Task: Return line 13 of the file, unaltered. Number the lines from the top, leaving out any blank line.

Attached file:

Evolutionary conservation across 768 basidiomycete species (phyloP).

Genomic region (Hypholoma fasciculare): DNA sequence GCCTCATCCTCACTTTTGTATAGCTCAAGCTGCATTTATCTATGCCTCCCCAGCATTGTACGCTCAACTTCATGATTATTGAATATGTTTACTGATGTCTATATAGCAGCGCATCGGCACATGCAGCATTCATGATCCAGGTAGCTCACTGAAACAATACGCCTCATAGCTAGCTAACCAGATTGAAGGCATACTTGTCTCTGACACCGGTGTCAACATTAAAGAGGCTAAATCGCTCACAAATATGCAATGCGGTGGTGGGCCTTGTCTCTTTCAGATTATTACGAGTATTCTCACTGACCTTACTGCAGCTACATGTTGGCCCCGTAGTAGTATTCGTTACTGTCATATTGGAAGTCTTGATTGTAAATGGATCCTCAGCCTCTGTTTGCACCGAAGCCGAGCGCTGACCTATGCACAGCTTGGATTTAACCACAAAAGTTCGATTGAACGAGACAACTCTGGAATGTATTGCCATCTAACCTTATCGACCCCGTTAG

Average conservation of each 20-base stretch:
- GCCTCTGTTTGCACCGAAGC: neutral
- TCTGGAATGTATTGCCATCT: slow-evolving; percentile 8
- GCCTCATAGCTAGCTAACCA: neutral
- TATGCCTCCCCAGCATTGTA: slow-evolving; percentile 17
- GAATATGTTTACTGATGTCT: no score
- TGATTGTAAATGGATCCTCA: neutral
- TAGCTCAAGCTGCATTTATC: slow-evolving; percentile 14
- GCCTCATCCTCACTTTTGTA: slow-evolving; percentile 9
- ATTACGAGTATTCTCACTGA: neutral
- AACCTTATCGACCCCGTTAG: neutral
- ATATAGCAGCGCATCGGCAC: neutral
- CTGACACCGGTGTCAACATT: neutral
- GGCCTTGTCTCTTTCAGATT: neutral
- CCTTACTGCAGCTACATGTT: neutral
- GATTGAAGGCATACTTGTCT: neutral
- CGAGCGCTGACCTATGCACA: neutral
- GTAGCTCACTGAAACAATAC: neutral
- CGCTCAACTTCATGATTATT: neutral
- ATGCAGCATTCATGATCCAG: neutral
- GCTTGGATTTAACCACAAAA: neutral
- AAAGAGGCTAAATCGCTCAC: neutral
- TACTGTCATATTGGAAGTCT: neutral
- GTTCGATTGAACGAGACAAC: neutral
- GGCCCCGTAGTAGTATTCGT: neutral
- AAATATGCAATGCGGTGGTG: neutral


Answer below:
- AACCTTATCGACCCCGTTAG: neutral